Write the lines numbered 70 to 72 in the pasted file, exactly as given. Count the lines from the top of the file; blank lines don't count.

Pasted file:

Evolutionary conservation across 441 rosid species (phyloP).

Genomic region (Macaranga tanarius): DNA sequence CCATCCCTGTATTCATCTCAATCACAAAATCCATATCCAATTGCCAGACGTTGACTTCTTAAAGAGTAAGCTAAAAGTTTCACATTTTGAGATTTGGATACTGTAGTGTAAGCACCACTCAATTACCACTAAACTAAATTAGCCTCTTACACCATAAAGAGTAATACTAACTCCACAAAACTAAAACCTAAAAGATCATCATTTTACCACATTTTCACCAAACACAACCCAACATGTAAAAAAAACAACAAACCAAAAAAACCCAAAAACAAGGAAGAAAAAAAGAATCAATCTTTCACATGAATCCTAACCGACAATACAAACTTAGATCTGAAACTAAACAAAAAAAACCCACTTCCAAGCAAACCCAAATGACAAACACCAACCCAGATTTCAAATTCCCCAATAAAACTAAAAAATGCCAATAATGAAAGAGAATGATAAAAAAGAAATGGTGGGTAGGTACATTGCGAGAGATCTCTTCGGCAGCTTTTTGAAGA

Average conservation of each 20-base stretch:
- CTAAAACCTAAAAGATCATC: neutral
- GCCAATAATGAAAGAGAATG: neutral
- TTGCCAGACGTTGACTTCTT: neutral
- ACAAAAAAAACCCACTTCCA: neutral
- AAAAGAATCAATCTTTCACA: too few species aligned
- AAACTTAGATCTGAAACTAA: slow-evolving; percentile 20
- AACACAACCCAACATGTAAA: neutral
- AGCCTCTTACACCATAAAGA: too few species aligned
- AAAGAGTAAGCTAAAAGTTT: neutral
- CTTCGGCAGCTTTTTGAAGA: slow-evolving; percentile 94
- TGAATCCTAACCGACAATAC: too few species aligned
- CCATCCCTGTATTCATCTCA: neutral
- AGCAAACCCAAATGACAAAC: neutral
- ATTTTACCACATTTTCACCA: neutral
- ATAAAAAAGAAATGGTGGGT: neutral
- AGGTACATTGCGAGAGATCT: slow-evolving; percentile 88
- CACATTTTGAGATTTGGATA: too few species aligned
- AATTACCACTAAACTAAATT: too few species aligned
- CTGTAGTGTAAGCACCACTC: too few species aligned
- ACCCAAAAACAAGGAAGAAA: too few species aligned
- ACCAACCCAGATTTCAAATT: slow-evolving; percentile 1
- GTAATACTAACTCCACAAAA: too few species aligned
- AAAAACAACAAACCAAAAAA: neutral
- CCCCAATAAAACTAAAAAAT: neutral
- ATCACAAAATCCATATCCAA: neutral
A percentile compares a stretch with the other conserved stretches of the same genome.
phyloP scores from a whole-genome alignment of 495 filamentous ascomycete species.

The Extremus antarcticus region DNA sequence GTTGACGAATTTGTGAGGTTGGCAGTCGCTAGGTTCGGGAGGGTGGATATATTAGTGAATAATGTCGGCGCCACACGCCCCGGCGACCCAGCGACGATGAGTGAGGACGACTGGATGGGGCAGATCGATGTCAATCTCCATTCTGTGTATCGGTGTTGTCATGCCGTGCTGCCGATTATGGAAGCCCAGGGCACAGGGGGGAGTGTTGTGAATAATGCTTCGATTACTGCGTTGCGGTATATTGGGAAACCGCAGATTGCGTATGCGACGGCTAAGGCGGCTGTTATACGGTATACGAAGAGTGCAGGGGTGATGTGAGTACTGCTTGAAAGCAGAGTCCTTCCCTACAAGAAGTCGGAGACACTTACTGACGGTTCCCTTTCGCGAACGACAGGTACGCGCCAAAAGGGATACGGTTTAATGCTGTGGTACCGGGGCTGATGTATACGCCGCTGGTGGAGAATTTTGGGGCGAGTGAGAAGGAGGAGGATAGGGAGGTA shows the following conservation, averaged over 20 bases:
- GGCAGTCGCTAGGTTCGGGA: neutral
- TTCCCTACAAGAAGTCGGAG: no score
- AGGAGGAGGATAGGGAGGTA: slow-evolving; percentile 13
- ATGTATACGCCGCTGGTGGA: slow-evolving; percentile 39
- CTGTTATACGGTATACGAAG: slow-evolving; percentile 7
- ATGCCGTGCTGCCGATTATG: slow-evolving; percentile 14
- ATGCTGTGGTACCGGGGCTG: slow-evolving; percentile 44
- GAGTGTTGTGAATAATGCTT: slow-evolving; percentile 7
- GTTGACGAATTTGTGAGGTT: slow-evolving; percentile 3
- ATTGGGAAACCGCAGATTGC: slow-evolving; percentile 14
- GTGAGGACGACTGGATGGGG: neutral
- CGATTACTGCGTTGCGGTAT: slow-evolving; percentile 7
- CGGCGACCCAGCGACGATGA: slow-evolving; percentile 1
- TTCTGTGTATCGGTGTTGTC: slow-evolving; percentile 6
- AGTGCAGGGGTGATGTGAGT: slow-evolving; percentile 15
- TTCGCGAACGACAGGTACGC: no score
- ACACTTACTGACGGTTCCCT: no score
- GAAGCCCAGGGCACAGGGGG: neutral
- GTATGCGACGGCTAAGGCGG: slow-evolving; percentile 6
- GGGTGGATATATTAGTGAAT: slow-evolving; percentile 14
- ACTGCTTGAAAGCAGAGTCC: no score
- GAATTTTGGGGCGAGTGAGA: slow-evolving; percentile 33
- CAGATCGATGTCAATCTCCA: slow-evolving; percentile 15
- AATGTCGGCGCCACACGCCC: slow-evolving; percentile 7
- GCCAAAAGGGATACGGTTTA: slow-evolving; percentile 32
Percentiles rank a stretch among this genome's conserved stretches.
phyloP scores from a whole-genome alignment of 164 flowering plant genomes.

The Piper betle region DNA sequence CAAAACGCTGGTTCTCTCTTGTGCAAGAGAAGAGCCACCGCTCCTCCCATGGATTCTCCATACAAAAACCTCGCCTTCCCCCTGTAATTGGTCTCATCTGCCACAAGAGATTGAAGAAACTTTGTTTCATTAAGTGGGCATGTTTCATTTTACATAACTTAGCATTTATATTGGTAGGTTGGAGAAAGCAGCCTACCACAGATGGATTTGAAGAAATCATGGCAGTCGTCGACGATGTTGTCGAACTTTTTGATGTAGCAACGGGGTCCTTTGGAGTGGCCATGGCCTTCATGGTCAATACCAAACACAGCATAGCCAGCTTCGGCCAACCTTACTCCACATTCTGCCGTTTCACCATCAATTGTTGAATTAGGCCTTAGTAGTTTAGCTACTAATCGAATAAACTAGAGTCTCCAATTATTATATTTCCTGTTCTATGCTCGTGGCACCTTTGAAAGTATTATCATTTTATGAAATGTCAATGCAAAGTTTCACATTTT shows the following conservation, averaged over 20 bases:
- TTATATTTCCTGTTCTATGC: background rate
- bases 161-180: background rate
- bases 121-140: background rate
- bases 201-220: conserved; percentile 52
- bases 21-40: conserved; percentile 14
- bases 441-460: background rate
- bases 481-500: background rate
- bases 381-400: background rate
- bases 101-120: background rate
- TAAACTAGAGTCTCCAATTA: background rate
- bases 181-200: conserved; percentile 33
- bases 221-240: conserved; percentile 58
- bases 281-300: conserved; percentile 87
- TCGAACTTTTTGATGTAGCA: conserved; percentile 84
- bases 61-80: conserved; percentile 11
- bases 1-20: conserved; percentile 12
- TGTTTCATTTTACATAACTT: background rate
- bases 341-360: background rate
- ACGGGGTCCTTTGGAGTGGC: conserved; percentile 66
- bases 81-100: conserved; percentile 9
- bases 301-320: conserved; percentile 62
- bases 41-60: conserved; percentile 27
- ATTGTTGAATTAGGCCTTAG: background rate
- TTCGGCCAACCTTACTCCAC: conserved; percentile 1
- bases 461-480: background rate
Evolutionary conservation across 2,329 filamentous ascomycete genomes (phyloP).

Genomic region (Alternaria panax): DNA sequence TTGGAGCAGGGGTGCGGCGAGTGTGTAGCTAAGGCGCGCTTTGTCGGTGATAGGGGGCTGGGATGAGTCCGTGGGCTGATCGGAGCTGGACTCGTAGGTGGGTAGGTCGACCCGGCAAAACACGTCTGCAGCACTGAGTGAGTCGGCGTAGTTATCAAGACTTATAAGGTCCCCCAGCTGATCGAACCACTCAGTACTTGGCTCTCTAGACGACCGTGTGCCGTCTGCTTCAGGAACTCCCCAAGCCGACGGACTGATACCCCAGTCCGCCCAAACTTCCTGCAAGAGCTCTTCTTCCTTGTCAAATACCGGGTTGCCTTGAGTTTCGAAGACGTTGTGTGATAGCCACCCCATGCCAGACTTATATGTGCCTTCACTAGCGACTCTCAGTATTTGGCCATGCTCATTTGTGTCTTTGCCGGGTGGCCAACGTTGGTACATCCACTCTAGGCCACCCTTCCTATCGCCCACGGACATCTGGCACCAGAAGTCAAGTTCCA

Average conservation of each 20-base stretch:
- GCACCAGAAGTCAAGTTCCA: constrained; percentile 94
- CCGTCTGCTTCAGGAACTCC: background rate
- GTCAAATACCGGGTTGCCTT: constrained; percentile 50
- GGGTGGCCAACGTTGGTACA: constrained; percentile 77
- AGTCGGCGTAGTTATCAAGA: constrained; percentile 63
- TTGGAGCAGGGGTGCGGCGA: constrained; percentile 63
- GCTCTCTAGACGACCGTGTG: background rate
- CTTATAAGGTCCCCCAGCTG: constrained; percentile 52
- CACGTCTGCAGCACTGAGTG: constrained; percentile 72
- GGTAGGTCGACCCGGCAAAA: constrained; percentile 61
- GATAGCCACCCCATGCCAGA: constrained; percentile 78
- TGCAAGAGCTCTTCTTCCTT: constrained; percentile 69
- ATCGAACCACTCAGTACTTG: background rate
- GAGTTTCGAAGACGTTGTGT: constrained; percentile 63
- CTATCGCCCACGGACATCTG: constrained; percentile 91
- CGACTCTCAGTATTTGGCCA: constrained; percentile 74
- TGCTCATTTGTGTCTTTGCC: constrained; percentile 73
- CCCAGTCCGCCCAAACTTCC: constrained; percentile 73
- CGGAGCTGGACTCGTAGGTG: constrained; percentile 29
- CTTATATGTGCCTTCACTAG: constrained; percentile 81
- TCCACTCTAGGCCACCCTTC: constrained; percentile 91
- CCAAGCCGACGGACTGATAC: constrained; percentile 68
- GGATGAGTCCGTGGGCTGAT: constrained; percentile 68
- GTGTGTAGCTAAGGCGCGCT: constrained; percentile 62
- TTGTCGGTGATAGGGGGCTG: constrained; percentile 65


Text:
- bases 181-200: conserved; percentile 33
- bases 221-240: conserved; percentile 58
- bases 281-300: conserved; percentile 87